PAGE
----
April 11, 2013
By Hans A. von Spakovsky
Pittsburgh high schooler Suzy Weiss has a 4.5 GPA, an SAT score of 2120 (out of a maximum 2400), and a slew of rejections from Ivy League colleges. But unlike most unsuccessful applicants, Weiss didn’t accept her rejection meekly. Instead, she penned a sarcastic open letter to those who spurned her — and got it published in the Wall Street Journal.
Weiss’s letter lampoons the in-vogue collegiate-admissions practice euphemistically known as “holistic” review of applications. Holistic review “frees” admissions officers from the old-fashioned practice of relying heavily on objective measures of academic success (such as grades and standardized-test scores) to determine who gets admitted. Instead, they are free to put much more stock in evidence of non-academic qualities, such as compassion and commitment to causes that might prove “valuable” to the campus community.
Weiss’s letter touches on all these points. But what seems to have most offended the academic community is her lampooning of “diversity,” the sacred cow of the modern university world.
Weiss asks what she could have done differently to get accepted at the schools that rejected her. Her tongue-in-cheek answer begins:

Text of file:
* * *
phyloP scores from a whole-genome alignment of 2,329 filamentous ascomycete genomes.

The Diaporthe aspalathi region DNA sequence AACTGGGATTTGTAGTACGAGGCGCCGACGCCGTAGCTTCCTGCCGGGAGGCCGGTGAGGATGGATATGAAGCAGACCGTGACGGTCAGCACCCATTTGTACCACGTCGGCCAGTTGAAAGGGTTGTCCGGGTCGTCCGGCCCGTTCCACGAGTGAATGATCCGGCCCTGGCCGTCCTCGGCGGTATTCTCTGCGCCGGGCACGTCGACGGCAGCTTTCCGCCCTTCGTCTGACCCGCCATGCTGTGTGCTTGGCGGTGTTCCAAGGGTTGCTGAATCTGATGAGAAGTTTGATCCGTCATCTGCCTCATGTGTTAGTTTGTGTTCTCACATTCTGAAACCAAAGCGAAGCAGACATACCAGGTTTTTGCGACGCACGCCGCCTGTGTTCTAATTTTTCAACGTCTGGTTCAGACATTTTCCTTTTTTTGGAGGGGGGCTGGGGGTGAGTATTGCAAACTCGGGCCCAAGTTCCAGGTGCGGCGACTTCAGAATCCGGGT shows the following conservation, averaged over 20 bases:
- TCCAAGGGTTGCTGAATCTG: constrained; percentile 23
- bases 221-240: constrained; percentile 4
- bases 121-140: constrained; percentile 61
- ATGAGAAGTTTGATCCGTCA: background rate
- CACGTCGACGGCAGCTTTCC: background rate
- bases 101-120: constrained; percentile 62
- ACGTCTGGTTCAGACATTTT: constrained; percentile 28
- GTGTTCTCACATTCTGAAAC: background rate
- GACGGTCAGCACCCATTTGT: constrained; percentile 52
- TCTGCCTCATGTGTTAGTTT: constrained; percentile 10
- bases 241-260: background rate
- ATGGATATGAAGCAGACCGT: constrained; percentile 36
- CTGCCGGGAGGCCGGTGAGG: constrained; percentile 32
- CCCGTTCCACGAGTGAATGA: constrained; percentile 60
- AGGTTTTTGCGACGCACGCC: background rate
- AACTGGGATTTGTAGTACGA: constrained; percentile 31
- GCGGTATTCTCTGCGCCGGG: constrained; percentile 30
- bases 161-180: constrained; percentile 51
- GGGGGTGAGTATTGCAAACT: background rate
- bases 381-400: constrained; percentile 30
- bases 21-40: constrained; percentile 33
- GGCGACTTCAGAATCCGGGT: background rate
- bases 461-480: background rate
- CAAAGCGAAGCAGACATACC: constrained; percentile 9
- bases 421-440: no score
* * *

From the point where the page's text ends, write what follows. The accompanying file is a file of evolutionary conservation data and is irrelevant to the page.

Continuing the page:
For starters, had I known two years ago what I know now, I would have gladly worn a headdress to school. Show me to any closet, and I would’ve happily come out of it. “Diversity!” I offer about as much diversity as a saltine cracker. If it were up to me, I would’ve been any of the diversities: Navajo, Pacific Islander, anything. Sen. Elizabeth Warren, I salute you and your 1/32 Cherokee heritage.
Such sarcasm is seen as blasphemy in universities and colleges throughout America. Their faculty and administrative officers, and their professional associations, such as the American Council on Education, the American Association of State Colleges and Universities, and the American Association of University Professors, overwhelmingly believe — firmly and unapologetically — that out-and-out racial and ethnic discrimination in college admissions is fully acceptable in the interests of “diversity.” Discriminating against culturally “nondiverse” Caucasians such as Suzy Weiss is, in their eyes, the right thing to do. And they want the Supreme Court to recognize such discrimination as constitutional.